August 31, 2018
IntelBrief: Gamesmanship and ‘War Games’
Once again, the U.S. appears to have temporarily canceled joint military exercises with South Korea and the Republic of Korea (ROK) Armed Forces, a day after Defense Secretary James Mattis said ‘the exercises continue. What it means in practical terms is that we’re making no changes to the exercise program at this time.’ The news of the more recent foreign policy contradiction was delivered, as has become typical under the Trump administration, from an August 30 tweet by President Trump. In a series of tweets about the status of the nuclear tensions between the U.S. and North Korea—with China mentioned several times as being both a help and a hindrance—President Trump commented, ‘there is no reason at this time to be spending large amounts of money on joint U.S.-South Korea war games.’ It is unclear whether the President was referring to several military exercises that were postponed in the aftermath of the mid-June Singapore meeting between President Trump and Kim Jong Un. A financial justification for canceling suggests that the president sees little value in the joint exercises. The Defense Department continues its decades-long practice of referring to the drills as ‘joint military exercises’ while the President uses the term ‘war games.’ Training and joint military exercises form a cornerstone of U.S. defense policy, both in terms of building partner capacity and strengthening security cooperation between the U.S. and its allies across the globe.
The military exercises have in the past evoked anger and bombastic statements from North Korean leadership, further ratcheting up tensions and contributing to dangerous escalation dynamics. Pyongyang considers them to be an extreme provocation—even a masquerade for regime change. Suspending the joint exercises after the Singapore meeting without concrete concessions or deliverables by Pyongyang was a significant symbolic move by Washington. Despite tweets by the President, there have been few binding and detailed agreements made between the two countries regarding North Korea’s nuclear weapons and ballistic missile programs. Relations have recently soured again, and the latest statement by President Trump might be an attempt to assuage Pyongyang over the latest round of tensions. Yet, again, the disconnect between various arms of the U.S. government in what is one of its leading national security priorities has created confusion and moved to sow doubt in an issue that requires neither.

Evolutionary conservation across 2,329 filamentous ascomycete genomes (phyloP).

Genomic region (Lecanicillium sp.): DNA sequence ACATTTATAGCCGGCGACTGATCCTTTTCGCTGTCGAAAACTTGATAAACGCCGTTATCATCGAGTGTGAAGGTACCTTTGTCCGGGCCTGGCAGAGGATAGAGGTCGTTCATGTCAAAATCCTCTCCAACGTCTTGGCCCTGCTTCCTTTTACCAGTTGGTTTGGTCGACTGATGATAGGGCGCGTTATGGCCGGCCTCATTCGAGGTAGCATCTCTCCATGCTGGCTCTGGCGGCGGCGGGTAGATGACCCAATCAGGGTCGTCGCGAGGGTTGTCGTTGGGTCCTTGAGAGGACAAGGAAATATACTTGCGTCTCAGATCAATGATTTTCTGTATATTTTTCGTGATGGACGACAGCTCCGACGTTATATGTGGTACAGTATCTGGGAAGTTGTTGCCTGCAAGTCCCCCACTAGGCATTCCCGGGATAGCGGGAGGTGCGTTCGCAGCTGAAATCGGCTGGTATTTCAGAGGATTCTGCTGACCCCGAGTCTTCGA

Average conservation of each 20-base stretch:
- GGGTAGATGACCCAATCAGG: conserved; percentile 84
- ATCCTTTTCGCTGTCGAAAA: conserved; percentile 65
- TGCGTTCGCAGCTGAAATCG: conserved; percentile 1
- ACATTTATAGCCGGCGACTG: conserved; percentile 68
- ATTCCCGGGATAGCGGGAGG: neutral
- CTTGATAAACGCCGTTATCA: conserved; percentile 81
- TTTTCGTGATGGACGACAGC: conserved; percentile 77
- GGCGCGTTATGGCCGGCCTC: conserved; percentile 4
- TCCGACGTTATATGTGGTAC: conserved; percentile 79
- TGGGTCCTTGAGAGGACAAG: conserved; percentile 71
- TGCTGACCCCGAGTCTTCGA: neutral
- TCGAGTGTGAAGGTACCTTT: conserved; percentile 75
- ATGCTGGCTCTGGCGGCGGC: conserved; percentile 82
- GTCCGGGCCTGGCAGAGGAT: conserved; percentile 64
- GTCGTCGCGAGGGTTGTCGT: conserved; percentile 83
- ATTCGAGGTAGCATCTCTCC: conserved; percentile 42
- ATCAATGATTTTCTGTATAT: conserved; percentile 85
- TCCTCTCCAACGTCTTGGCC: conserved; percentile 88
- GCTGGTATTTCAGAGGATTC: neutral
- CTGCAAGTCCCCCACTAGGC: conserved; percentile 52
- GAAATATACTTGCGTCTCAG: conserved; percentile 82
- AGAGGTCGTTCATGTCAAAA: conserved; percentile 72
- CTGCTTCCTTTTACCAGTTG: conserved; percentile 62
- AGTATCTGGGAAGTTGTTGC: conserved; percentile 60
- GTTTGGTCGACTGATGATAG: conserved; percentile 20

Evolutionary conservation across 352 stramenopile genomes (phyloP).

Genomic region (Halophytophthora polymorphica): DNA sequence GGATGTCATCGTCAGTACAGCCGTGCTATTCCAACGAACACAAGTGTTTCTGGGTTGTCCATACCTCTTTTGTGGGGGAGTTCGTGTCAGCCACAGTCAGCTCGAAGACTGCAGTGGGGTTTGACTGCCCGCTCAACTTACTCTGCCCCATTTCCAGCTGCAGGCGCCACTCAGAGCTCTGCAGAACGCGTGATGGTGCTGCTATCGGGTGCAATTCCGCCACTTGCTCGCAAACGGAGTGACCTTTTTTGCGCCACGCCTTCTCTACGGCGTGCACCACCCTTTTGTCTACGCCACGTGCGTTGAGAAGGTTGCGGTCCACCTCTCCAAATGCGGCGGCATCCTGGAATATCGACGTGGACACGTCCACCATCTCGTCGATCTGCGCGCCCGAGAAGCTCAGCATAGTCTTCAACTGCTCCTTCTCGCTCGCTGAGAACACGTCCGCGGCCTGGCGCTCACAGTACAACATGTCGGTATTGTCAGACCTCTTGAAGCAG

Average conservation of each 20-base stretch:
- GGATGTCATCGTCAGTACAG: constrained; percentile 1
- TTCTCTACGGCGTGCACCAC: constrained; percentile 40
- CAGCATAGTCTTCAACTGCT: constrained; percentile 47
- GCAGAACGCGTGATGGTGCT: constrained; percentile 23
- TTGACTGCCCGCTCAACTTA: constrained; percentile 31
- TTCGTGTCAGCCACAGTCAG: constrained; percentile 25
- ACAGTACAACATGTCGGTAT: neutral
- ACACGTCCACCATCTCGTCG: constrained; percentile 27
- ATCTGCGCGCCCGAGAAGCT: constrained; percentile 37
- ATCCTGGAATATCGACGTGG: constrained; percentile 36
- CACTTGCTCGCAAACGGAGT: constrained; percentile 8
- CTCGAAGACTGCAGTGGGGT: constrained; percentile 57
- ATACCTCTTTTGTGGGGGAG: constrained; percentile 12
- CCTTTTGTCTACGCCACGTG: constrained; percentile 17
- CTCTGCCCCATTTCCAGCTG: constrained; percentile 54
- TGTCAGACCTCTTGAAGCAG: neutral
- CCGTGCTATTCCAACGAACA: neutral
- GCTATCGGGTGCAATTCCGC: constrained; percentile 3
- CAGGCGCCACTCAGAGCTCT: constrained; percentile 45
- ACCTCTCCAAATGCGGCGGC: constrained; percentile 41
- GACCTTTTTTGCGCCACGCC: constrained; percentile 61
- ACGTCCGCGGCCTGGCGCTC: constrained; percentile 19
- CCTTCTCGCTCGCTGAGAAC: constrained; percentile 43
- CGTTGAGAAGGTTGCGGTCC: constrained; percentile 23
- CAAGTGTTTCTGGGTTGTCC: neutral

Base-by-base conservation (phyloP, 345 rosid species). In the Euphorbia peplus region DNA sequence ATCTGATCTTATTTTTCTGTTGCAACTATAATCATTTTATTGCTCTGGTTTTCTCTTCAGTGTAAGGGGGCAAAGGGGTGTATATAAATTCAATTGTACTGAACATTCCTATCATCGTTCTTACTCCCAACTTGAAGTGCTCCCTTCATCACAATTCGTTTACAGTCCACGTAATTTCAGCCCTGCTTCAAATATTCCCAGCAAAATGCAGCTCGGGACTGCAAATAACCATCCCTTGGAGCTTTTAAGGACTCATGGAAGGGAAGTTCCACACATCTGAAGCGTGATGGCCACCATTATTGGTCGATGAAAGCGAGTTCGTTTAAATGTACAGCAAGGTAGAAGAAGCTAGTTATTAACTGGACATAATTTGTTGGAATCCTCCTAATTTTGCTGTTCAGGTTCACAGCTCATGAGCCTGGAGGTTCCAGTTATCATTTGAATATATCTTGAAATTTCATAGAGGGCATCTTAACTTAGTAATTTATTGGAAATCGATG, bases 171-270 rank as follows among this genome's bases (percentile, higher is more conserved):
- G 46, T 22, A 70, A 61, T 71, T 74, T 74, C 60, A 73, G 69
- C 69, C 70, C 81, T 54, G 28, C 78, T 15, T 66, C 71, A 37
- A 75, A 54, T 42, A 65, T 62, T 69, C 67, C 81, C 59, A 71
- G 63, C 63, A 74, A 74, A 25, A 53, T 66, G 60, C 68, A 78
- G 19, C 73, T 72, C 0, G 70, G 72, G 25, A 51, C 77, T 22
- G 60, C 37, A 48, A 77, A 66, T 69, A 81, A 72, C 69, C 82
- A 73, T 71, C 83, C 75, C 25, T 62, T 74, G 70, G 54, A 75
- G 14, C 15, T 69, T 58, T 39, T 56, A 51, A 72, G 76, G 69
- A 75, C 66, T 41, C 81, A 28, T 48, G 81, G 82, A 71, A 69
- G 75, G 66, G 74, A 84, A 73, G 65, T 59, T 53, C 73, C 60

In contrast, there is no confusion as to the purpose of what might be Russia’ largest military exercise since 1981. Regarding the size and goal of the military exercises, Kremlin spokesperson Dmitry Peskov stated, ‘the country’s ability to defend itself in the current international situation, which is frequently quite aggressive and unfriendly toward us, is absolutely justified and has no alternative.’
The massive exercise, called Vostok(East)-2018, will take place along the Russia-China-Mongolian border. These large military exercises vary between the east/vostok and the west/zapad zones of Russia. The Zapad 2017 exercises created additional tension to the already elevated levels between the Baltic States/Poland and Russia. NATO has been increasing its own military exercises as well, with all sides using ‘war games’ as gamesmanship both to practically increase military readiness and capability as, well as to demonstrate resolve in terms of a commitment to a robust defense that is intended to bolster deterrence.
The exercises will include more than 300,000 Russian military personnel, 36,000 armored vehicles, and 1,000 planes. In addition to some army units from Mongolia, the exercise will also include approximately 3,200 Chinese military personnel, a clear sign of the steady shift between Russia and China towards a more cooperative and even collaborative unofficial partnership of shared self-interests. The two countries are not allies in any tangible sense, but the U.S. quasi-withdrawal from global or even Western leadership has created opportunities that Moscow and Beijing are eager to exploit.
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